Annual report 2006
The National Plasma Fusion Research Facility was established by the Australian National University (ANU) and the Commonwealth of Australia through the Major National Research Facilities (MNRF) Programme. Funding was initially over the period 1997-2005 with an extension under existing funding until 2010. 2006 was the first full year under the new arrangements for the Operational Phase and marked the completion of the transition from parallel efforts of construction, commissioning and operation to a more efficient, largely automated mode of operation in support of research. The Commonwealth MNRF funding of $8.7 million, building on the H-1 Heliac plasma confinement device, provided upgrades of the power supplies for plasma heating and magnetic field, control and data acquisition systems, advanced plasma measurement systems and other infrastructure, bringing the total value of the facility to in excess of $20 million.
The mission of the Facility is to perform basic research into high-temperature plasma as part of an international program, whose ultimate aim is ecologically sustainable power generation by the controlled fusion of hydrogen isotopes. Important outcomes are development of plasma measurement systems, and technological spin-offs. The Facility has met the majority of its milestones, and exceeded expectations in the area of remote control and technology development.
This year many improvements were made to the Facility, including a substantial upgrade of the data system to a linux/MDSplus open source system, increasing speed by more than ten times, the construction of a new interchangeable foil soft X-ray detector, and the commissioning of a fast electronically scanning interferometer for measuring electron density profiles and their time evolution. The recently installed supersonic helium beam diagnostic for measurement of temporally and spatially resolved electron temperature and density came into full operation, in collaboration with the University of Sydney, and the fast electron beam mapping system has successfully mapped magnetic fields at the full operational magnetic field of 0.5 Tesla.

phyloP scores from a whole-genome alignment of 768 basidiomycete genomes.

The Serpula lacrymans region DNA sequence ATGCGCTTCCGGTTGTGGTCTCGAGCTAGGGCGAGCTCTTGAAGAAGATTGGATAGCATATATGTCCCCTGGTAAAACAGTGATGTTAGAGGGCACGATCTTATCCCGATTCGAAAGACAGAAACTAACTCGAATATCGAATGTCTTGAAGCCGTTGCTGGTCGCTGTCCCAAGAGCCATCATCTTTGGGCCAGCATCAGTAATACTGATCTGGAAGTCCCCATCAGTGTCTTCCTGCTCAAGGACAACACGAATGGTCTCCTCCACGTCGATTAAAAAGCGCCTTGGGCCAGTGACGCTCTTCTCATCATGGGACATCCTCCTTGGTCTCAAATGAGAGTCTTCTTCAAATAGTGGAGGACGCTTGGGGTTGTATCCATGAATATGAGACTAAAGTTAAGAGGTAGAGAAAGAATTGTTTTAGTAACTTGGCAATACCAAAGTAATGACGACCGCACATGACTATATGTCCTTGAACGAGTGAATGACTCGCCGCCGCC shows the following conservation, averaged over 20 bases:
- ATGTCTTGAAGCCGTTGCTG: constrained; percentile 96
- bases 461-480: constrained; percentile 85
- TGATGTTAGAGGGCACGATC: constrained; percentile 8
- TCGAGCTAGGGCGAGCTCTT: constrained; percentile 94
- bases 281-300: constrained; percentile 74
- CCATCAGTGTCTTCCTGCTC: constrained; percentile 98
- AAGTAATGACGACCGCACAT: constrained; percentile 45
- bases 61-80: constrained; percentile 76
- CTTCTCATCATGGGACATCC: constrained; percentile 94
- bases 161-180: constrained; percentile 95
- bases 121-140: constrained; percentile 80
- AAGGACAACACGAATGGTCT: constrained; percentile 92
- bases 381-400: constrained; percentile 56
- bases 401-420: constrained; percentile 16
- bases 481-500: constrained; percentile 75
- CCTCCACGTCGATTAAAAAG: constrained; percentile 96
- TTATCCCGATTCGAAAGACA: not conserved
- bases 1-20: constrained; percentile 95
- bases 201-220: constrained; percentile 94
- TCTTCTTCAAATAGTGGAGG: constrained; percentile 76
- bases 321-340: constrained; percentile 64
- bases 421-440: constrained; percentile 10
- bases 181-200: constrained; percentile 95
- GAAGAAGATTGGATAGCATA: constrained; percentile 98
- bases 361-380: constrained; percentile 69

H-1NF provides an important resource to a wide range of researchers, national and international, world-class training to graduate students, and has generated a broad range of spin-offs for manufacturing, defence and communications industries. The extensive scope of these fundamental and technological challenges also equips the group to engage in a diverse range of related and complementary pursuits, which are summarised below in conjunction with the core plasma research from which they are derived.
In 2006 the Turbulence and Transport Studies Group led by Dr Michael Shats expanded the scope of their research; studies into the interaction between large coherent structures and turbulence in plasma were complemented with experiments in quasi-two-dimensional fluid turbulence. Among new important results was the discovery of the role of mean zonal flows in the formation of transport barriers in the improved confinement mode. The formation of zonal flow coincides with suppression of turbulence near the transport barrier. This confirms that spectral condensation previously suggested by the group as the universal mechanism of plasma self-organization, is indeed an important ingredient in the physics of improved plasma confinement. These results were published in Physical Review Letters. Hua Xia was awarded a PhD degree in 2006 and was appointed as a Postdoctoral Fellow with the group. The group had a central role in organizing 19th Canberra International Physics Summer School held at ANU in January 2006 (convenor Dr M.G. Shats) and the Workshop on Turbulence and Coherent Structures in Fluids, Plasma and Granular Flows. Drs M. Shats and H. Punzmann have compiled and edited a book of Lecture Notes published by World Scientific as part of the Lecture Notes in Complex Systems series. The book includes a chapter ‘Experimental studies of plasma turbulence’ by M.G. Shats and H. Xia.